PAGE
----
You should run the JavaMissionControl or another Profiler to see your actual memory requirements. You can run the JavaMissionControl on the server where Java is installed (and in the path) by running 'jmc' from a command prompt, then attaching to your local JVM. You can attach to a remote JVM as well. For more information, refer to this link: http://www.oracle.com/technetwork/java/javaseproducts/mission-control/index.html
Typically what I do is set the max memory higher than needed, max = 1GB seems like a good starting point. You will want to watch the memory profile of your application over a period of typical activity. Realize that when you set an initial heap size of 64mb, the garbage collector is running a scheme that will not start a major garbage collection until necessary for performance reasons (garbage collection is expensive). As a result, you will see the memory creep up over time to around 80% of the heap size (this % is adjustable). Once the threshold is reached, garbage collection kicks in and you will see the used JVM memory drop very low again.
Normally what I am looking for is the level of memory that is in use consistently after a series of major garbage collections. So let's say after running your application you see that the solid state memory usage after a major garbage collection consistently drops to around 40Mb. Therefore, I typically will then set the min JVM size to around this amount, since I know I always need at least that much as a minimum.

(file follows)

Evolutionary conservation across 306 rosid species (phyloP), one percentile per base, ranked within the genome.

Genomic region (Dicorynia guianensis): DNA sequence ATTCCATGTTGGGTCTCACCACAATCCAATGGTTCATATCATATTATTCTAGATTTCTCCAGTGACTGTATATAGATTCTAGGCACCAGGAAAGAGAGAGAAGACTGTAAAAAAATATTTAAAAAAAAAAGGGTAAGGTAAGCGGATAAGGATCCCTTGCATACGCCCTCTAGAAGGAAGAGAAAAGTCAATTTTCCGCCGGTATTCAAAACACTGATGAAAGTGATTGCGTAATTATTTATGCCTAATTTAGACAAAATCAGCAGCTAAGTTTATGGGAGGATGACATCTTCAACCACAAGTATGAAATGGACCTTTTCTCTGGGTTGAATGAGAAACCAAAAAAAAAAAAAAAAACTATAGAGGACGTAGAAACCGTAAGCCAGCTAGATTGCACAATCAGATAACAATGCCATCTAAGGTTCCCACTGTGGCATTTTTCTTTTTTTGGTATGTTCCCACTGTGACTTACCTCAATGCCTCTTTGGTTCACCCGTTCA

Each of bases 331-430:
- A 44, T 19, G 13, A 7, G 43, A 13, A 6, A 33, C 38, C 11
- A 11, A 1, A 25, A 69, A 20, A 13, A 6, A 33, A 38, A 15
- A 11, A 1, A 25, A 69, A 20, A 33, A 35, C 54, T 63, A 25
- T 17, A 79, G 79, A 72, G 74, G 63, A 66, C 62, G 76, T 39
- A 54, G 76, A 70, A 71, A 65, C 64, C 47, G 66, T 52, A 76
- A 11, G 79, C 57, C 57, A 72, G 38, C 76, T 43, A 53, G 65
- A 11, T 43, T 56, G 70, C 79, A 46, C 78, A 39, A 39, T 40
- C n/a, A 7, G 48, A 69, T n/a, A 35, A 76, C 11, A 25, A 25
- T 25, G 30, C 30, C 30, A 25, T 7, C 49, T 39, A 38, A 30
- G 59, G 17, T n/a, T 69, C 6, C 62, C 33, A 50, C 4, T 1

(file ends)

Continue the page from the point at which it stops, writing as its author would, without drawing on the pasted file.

Now you know a decent starting point for your minimum requirement, so what would be the maximum memory needed? Well, this takes a little more profiling and trial and error. What I do is begin to reduce the maximum memory setting lower and profile for a while. What you are looking for is the frequency of major garbage collections and the JVM CPU utilization reaching consistently high values.
I would continually reduce the memory until I see major garbage collection happening several times in a short period of time under a load and the CPU spike up during these periods of garbage collection. Once I see this behavior, I then slowly increase the max memory until that behavior stops, to find the sweet spot of max memory needed.
This is a very simple way to find reasonable values for min/max memory settings, and works very well for me in most common application scenarios. There are of course many other more exhaustive ways to profile your application to fine tune both the memory setting and garbage collection schemes/settings if you really want to fine tune your requirements.